CAST: Jesse Eisenberg, Anne Hathaway, Leslie Mann, Bruno Mars, Jemaine Clement, George Lopez, Jamie Foxx, will.i.am, Rodrigo Santoro, Jake T. Austin, Tracy Morgan, Bebel Gilberto, Andy Garcia, Kristin Chenoweth, Rita Moreno, Rachel Crow, Amandla Stenberg, Pierce Gagnon
RUNNING TIME: 101 mins
BASICALLY…: Blu (Eisenberg) and Jewel (Hathaway) fly to the Amazon when they learn their extinct species may still be living in the trees…
NOW FOR THE REVIEW…
Between the release of this animated sequel and playing host to this summer’s World Cup, the Brazilian city of Rio de Janeiro is going to be firmly on the map within popular culture this year. And as a follow-up to the decent surprise hit from 2011, Rio 2 is passable enough entertainment for the younger generation who might not be so familiar with the flamboyant cultures that the city possesses.
It’s certainly a step up for Blue Sky Studios after last year’s missed opportunity that was Epic, and like its predecessor it is an extremely colourful environment that the animation studio has created. In its pre-credits sequence alone, you can nearly spot all colours of the rainbow covering the winged anthropomorphic characters; and from there, it does not slow down with all types of visual beauty. From the green leaves occupying trees in the Amazonian rainforests to the orange-pink glaze of sunsets, everything looks absolutely gorgeous which makes for a splendid-looking movie.
Characters both old and new work fine in the contexts of the story, even though their personalities are not the freshest after being done many times over. As with the last film, Jemaine Clement’s hammy cockatoo antagonist Nigel is one of the funniest standouts, even if his role is admittedly incidental with not much purpose other than to bring back a memorable and popular character. Thankfully, he’s joined alongside the film’s other funniest character, a lovelorn poisonous frog as voiced by Kristin Chenoweth. Their relationship as documented in a melody sung by renowned Broadway actress Chenoweth is surprisingly engaging and interesting, and deals with the ability to love when the lovers can’t even touch or risk death. Though it’s unceremoniously undone by the film’s end, it’s an intriguing little touch that deserved more insight.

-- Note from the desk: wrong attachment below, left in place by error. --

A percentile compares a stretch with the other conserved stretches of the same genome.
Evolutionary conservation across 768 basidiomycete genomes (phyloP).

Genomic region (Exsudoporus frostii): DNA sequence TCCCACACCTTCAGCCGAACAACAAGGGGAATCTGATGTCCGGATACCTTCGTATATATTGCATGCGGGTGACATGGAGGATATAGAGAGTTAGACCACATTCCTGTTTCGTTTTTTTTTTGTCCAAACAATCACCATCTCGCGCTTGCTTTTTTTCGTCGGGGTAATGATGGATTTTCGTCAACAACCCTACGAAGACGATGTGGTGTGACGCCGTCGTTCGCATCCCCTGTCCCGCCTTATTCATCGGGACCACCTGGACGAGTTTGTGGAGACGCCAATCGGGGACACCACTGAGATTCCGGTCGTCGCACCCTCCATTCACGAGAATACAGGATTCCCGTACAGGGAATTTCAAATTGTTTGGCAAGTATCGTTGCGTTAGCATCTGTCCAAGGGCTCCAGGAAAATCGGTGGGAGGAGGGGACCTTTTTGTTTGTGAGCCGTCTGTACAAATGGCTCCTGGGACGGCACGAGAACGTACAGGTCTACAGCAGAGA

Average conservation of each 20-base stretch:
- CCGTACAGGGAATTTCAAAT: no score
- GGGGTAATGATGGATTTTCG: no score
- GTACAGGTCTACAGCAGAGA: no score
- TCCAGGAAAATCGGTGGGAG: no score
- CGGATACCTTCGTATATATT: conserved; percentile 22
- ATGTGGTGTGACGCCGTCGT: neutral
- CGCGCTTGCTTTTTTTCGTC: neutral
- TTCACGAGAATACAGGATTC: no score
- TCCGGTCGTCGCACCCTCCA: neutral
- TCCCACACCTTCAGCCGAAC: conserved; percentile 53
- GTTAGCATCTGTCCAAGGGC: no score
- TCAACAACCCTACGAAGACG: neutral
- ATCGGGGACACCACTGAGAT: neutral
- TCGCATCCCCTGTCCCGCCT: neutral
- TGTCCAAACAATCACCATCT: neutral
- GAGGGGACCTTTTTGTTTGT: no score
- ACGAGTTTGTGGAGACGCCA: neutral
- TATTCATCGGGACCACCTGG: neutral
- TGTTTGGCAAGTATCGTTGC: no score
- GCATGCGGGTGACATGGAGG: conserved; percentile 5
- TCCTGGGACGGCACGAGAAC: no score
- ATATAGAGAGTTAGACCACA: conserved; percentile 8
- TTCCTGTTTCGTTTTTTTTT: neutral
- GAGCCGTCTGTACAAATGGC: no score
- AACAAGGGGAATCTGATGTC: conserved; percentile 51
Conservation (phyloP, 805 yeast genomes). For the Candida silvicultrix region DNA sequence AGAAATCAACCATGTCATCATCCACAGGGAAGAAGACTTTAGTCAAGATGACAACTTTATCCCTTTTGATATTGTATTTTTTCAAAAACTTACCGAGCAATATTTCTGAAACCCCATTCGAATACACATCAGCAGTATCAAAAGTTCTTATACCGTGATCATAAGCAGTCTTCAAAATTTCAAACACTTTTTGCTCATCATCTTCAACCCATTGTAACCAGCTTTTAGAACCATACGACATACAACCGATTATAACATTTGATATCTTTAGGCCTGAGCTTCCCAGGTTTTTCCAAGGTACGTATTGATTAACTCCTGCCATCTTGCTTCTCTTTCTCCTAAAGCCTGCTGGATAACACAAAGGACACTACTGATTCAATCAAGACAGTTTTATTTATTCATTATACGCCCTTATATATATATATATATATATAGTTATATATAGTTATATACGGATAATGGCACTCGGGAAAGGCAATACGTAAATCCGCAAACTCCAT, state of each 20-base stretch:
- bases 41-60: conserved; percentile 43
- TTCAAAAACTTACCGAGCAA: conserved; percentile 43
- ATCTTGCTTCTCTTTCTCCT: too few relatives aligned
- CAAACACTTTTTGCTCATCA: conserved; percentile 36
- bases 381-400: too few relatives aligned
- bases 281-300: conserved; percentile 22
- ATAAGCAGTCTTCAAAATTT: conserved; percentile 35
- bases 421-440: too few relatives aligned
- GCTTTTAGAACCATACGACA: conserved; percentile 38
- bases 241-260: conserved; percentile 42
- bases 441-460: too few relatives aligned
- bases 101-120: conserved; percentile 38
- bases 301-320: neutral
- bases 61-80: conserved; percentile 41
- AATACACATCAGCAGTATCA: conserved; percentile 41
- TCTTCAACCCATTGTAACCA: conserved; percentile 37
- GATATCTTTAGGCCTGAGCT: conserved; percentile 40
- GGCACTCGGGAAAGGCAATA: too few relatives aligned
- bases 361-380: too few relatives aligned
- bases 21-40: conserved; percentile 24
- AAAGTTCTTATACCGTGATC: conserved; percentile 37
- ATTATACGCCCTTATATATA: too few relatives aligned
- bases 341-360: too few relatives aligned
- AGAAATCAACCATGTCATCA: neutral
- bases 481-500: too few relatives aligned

Instead, we have to deal with what is essentially Meet The Parents mixed with Shrek 2, with feathers and wings. During their trip to the Amazon, they come across the lost family of Anne Hathaway’s Jewel including her Andy Garcia-voiced father – whose reunion is striking in how real it feels, with the emotion coming across as truly genuine and touching – and the rest of the film is Blu (Jesse Eisenberg) trying to do all he can to win the affection of his father-in-law. As you may have already guessed, the storyline isn’t particularly strong and can be very predictable in some circumstances. Maybe it’s because, again, much of the plot has been done many times before so we can see the “twists” coming from a mile off, but in all fairness it is a bit of fun anticipating the big “reveal” before it actually happens. Well, it’s fun for older, more cynical audience members at least.
Perhaps the strangest decision for this sequel comes from wanting to insert an environmental theme into the third act, which ends up being distractingly uncomfortable. From the main villain being some sort of kingpin for illegal tree-chopping activities to a cringe-worthy shot of Blu looking over the horrific sight of loggers and bulldozers cutting down helpless trees, it’s a jackhammer over the head in terms of subtlety as the likes of Avatar and FernGully: The Last Rainforest had been before. Everything else had worked okay before, and we really didn’t need the eco-friendly message that feels rather forced.
Taking that odd detour out of the equation, you’re left with a passable, if not wholly remarkable animated sequel with some catchy music – continuing on from its Oscar-nominated beats from the first film – and some occasionally good-natured laughs. Rio 2 should pave the way nicely for this year’s World Cup in the same city.
Oh, and they heavily reduced Tracy Morgan this time round. That was nice of them.
SO, TO SUM UP…
Rio 2 is an inoffensive animated sequel with gorgeous animation and childish charm, even though its story and distracting environmental themes lower it from reaching Pixar status. It’s more Despicable Me quality and less Pixar quality, which should be serviceable enough for any family going to the cinema.